Protect Your Health from Air Pollution this American Heart Month
February is American Heart Month – a time to bring attention and awareness to this cardiovascular health. A problem that is not only one of public health, but also one of equity that holds personal significance to me as a Black man in America. Cardiovascular disease is still the number one killer in the U.S., accounting for one in three deaths – and Black Americans are more likely to die from heart disease than any other demographic group. These numbers are alarming, and that’s why I want to share my insight with you today.
You probably know some common tips to reduce your risk of cardiovascular disease: manage blood pressure, stop smoking, exercise regularly, and eat a heart healthy diet. But what you may not know is that air pollution is also a risk factor for nearly 92 million American adults who have some form of cardiovascular disease or stroke-related health problem.
For over 20 years, scientists at EPA and other research organizations have worked to understand how our environment interacts with genetic, social, and health factors to contribute to the progression of blood vessel and heart diseases like high blood pressure, rhythm disorders, heart attacks, strokes, and heart failure. The science shows that air particle pollution, also known as particulate matter (PM), is a risk to the heart and vascular system for those with heart disease.
Heart Health and Equity
Communities of color, across all income levels and regions, breathe more particulate air pollution on average, according to a study by researchers at the EPA-funded Center for Air, Climate, and Energy Solutions. Inequities reported in their study are a result of systemic racism, where communities of color are disproportionately exposed to pollution over time. These results have broader implications for how regulations might be designed to effectively address environmental injustice for communities of color exposed to air pollution.
For me, I observe American Heart Month’s Wear Red Day every year for my friend who is living with a valvular heart condition. Even after a recently successful surgery, she continues to advocate for equitable heart health in the Black community by sharing her experiences and connecting with friends and neighbors who are struggling with similar issues. My family and friends dealing with cardiovascular health issues have made tremendous strides to improve their personal livelihood by taking charge of their own health where they can: adopting heart healthy habits and paying close attention to potential environmental exposures, like air pollution. I wear red for everyone in my community that continues to suffer from the heart health effects of environmental injustice.
Key Actions to Protect Your Health from Air Pollution
- Know when and where particle pollution levels may be unhealthy. Particle pollution levels can be high at any time of the year. They can be higher near busy roads or industrial areas or during rush hour traffic. When there is smoke in the air from forest fires, burning vegetation or wood stoves, higher levels of particle pollution are present. You can check AirNow to find this information.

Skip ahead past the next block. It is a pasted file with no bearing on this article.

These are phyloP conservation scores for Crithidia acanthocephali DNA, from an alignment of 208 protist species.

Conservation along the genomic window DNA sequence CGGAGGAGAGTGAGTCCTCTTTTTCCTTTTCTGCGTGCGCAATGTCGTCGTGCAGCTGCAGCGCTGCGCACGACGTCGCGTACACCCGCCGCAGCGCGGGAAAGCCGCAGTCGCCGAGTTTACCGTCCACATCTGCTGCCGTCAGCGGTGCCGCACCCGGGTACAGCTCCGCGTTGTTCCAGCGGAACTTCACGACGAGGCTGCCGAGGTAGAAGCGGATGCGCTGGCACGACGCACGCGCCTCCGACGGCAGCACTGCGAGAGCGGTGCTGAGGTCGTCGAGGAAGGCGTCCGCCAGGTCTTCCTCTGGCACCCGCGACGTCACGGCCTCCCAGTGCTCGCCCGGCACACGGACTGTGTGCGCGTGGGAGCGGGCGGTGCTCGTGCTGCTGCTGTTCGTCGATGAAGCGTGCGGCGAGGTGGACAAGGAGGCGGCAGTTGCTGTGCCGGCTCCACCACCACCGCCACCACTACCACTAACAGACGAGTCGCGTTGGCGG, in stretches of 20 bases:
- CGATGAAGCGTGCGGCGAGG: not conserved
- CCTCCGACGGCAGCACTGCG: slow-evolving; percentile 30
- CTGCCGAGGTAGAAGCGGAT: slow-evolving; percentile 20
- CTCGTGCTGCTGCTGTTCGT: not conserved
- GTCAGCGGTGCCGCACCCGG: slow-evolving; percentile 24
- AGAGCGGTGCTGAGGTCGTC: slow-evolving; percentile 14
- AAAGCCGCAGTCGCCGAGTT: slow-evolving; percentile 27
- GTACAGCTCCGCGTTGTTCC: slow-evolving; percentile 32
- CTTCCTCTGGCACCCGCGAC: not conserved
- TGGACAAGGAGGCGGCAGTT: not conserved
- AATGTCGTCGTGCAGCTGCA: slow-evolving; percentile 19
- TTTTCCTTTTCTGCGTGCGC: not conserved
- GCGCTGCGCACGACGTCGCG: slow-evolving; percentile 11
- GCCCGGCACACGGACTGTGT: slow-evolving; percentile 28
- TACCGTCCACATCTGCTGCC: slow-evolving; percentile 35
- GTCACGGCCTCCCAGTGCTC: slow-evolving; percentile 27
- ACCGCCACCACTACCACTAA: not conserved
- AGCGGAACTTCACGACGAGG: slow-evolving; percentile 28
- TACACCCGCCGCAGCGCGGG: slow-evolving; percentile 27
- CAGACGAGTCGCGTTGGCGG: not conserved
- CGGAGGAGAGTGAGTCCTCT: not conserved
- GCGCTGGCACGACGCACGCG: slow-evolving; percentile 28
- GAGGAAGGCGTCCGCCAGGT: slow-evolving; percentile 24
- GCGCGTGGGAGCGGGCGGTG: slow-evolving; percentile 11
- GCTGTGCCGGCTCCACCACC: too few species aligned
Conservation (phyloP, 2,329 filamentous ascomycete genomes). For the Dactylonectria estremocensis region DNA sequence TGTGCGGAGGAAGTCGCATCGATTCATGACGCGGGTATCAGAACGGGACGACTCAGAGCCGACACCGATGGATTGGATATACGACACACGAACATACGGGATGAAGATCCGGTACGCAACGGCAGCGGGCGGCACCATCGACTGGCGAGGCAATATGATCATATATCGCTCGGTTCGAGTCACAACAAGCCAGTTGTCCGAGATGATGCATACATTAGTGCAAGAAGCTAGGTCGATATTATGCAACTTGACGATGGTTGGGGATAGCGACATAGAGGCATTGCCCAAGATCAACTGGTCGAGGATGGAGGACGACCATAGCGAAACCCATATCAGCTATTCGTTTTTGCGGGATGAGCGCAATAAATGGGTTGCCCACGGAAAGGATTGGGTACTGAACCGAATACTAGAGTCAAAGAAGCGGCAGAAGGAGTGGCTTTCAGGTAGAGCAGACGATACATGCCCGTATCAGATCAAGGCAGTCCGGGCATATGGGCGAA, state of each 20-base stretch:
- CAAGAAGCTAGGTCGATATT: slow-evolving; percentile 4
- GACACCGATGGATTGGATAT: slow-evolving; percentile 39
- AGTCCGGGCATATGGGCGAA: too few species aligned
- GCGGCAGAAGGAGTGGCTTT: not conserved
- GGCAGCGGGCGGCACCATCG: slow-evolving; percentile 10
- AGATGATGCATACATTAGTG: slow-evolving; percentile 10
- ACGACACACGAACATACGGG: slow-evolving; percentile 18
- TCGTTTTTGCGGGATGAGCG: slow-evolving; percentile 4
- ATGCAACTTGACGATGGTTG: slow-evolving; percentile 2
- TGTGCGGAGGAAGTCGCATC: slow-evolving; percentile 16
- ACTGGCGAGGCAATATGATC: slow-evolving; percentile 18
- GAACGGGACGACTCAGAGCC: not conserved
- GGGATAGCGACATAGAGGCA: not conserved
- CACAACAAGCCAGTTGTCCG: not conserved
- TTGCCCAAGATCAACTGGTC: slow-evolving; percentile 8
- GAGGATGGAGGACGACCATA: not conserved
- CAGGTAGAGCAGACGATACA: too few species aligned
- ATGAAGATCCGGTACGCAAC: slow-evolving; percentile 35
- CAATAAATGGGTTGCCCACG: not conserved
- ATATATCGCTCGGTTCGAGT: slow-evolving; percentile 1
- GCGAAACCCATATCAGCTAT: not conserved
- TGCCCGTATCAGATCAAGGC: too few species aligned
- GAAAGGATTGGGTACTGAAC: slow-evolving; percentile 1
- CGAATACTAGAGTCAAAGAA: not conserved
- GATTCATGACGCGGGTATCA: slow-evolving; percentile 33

- Check the Air Quality Index, which provides forecasts of daily air quality. This index provides six color-coded categories that show different levels of health concern for air pollution levels in your area to help you actively manage your health.
- Plan activities when and where pollution levels are lower. When outdoor particle levels are unhealthy, delay activity or exercise until the air is cleaner or move the activity indoors.
- Reduce overall risk of heart disease or stroke. Make healthy lifestyle changes with the help of your physician or other health care professionals.
- Know the warning signs of heart attack or stroke. If you feel symptoms, even if they go away, stop any activity, and seek medical help immediately.
For additional resources to protect your heart health, visit our Healthy Heart Toolkit. The toolkit provides specific information for everyone about how air pollution impacts heart health and what steps that you can take to avoid exposure. If you are a health care practitioner, you can use the resources here to help inform your patients about environmental risks to their heart health.
Editor’s Note: The views expressed here are intended to explain EPA policy. They do not change anyone’s rights or obligations. You may share this article. However, please do not change the title or the content, or remove EPA’s identity as the author. If you do make substantive changes, please do not attribute the edited title or content to EPA or the author.
EPA’s official web site is www.epa.gov. Some links on this page may redirect users from the EPA website to specific content on a non-EPA, third-party site. In doing so, EPA is directing you only to the specific content referenced at the time of publication, not to any other content that may appear on the same webpage or elsewhere on the third-party site, or be added at a later date.
EPA is providing this link for informational purposes only. EPA cannot attest to the accuracy of non-EPA information provided by any third-party sites or any other linked site. EPA does not endorse any non-government websites, companies, internet applications or any policies or information expressed therein.